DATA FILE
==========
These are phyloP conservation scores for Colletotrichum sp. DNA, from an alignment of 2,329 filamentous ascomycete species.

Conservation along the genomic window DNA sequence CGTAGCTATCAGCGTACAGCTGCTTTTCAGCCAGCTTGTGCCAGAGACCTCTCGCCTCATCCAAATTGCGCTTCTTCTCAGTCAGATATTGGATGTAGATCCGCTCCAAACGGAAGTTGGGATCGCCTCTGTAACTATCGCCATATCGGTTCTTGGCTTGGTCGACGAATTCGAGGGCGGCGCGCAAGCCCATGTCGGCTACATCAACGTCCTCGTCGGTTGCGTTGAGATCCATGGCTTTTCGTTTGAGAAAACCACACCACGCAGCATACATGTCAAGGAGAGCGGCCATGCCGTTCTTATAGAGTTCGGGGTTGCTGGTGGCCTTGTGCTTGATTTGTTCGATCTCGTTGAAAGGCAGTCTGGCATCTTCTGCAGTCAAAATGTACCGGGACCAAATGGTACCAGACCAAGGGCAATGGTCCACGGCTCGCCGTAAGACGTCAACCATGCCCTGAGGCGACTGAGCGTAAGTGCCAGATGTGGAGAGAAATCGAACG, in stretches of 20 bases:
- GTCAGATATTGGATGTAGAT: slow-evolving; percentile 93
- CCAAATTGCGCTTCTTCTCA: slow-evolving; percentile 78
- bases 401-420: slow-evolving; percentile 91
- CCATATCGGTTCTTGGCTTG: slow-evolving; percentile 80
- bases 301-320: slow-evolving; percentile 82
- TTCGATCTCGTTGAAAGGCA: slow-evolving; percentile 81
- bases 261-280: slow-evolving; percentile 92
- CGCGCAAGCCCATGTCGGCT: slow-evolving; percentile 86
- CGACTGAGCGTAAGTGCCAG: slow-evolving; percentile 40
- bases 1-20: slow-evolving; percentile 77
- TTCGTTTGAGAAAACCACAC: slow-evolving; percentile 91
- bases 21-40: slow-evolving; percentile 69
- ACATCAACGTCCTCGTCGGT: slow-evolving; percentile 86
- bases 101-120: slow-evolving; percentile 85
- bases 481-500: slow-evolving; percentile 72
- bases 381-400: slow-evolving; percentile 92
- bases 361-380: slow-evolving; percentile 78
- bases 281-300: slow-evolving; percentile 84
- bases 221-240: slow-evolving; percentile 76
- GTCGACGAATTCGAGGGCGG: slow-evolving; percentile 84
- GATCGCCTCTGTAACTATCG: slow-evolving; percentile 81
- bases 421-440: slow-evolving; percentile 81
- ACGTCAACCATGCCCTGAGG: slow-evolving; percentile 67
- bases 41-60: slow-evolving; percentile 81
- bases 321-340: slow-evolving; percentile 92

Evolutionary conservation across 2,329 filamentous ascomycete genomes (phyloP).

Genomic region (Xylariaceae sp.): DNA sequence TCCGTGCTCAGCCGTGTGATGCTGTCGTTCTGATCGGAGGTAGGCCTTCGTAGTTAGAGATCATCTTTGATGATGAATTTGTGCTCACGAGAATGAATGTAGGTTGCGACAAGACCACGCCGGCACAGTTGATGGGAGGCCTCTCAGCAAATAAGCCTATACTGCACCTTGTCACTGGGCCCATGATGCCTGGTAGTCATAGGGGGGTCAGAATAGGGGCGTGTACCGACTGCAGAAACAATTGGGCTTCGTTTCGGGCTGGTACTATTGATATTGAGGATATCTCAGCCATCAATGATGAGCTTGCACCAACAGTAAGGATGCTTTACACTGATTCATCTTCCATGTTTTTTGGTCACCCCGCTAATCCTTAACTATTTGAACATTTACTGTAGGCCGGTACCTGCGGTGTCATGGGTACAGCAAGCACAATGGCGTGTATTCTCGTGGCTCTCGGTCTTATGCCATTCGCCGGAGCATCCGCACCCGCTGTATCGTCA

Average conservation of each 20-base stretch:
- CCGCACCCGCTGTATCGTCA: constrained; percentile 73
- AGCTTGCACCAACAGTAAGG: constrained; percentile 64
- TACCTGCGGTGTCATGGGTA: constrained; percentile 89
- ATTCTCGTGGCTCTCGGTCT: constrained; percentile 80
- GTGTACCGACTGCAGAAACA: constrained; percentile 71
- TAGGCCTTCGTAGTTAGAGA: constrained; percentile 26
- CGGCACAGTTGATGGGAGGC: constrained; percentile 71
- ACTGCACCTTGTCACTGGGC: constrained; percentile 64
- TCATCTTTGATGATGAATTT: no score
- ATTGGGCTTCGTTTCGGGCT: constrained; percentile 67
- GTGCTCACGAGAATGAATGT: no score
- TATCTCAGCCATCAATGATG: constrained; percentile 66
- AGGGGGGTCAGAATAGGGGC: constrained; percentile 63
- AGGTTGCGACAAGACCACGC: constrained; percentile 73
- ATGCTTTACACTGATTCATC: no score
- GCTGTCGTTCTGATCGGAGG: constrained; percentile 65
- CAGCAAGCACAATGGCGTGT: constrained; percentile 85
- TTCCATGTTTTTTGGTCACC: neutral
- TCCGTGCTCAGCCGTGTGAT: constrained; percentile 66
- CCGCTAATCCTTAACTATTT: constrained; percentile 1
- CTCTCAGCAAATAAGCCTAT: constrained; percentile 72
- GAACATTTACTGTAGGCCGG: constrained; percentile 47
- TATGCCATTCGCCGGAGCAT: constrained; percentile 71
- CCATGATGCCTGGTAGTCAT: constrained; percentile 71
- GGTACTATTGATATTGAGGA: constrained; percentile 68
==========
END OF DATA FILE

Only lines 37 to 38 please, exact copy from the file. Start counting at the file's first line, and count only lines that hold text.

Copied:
- CGGCACAGTTGATGGGAGGC: constrained; percentile 71
- ACTGCACCTTGTCACTGGGC: constrained; percentile 64